The Pentagon attack, involving one hijacked jet, killed 189 people. One hundred twenty-five of the dead were in the building; 64 were on the plane, American Airlines Flight 77, including five hijackers.

A fourth hijacked jet landed in Shanksville, Pennsylvania, killing 44 people, including four hijackers.

Jagemann said Sept. 11, 2001, left lessons Norwich students continue to study. The attacks showed an American security vulnerability — foreign agents flew over oceans to level a devastating attack on two major cities. Lately, Jagemann said, vulnerability hunters have been virtual — both American political parties have raised alarms about foreign meddling in the coming election. Cybersecurity students are learning to guard against such hacks.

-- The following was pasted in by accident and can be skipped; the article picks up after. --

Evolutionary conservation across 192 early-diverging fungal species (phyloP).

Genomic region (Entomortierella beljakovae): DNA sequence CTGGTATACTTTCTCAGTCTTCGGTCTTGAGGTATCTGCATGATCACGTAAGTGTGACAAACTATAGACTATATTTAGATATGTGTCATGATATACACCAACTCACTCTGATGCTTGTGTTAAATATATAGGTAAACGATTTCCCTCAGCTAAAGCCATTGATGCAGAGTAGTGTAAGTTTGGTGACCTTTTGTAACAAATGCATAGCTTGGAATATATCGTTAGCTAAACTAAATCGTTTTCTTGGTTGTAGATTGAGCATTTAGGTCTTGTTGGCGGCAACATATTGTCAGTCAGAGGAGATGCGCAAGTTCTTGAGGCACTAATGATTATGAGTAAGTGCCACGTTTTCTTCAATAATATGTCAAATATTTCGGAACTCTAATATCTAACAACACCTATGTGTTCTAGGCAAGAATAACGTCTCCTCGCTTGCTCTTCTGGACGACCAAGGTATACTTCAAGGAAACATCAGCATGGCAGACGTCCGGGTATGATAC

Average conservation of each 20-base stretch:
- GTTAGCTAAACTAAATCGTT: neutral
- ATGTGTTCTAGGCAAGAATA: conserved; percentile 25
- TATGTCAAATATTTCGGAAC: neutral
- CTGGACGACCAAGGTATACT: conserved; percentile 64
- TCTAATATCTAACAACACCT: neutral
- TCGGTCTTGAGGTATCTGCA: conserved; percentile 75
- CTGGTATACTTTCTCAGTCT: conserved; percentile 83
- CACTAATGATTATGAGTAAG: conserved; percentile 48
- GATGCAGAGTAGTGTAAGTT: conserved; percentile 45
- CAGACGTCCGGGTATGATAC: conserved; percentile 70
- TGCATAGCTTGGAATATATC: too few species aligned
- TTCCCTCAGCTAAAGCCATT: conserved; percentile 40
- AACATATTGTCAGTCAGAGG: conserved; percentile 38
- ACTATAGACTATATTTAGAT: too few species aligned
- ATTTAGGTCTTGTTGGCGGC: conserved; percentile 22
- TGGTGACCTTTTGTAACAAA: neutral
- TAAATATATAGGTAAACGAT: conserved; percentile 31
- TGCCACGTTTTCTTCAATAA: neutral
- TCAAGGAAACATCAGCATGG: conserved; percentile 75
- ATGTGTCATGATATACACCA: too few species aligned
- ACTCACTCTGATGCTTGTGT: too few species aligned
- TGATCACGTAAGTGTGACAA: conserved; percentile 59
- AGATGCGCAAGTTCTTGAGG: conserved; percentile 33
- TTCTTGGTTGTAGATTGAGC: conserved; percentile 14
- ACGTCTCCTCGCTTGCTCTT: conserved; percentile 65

Also, he said, although the attacks brought a positive moment of we’re-all-together American unity, they also had a divisive byproduct, leaving Muslims open to unfair broad-brush condemnation.

Discussing and reflecting

Beyond the flags and vigil marches, Jagemann said, Norwich’s Never Forget participation sparks valuable reflection and discussion. 

“What’s most important is not the space where the flag planting is happening,” Jagemann said, “but in other spaces — the classrooms and the dorms where the conversations are happening and students are reflecting on the news of the day.”  

The reflections were visceral for Jack LaPage, a sophomore criminal justice major from Bangor, Maine. Although he was born 11 days after the attacks, he remembers his mother’s harrowing recounting.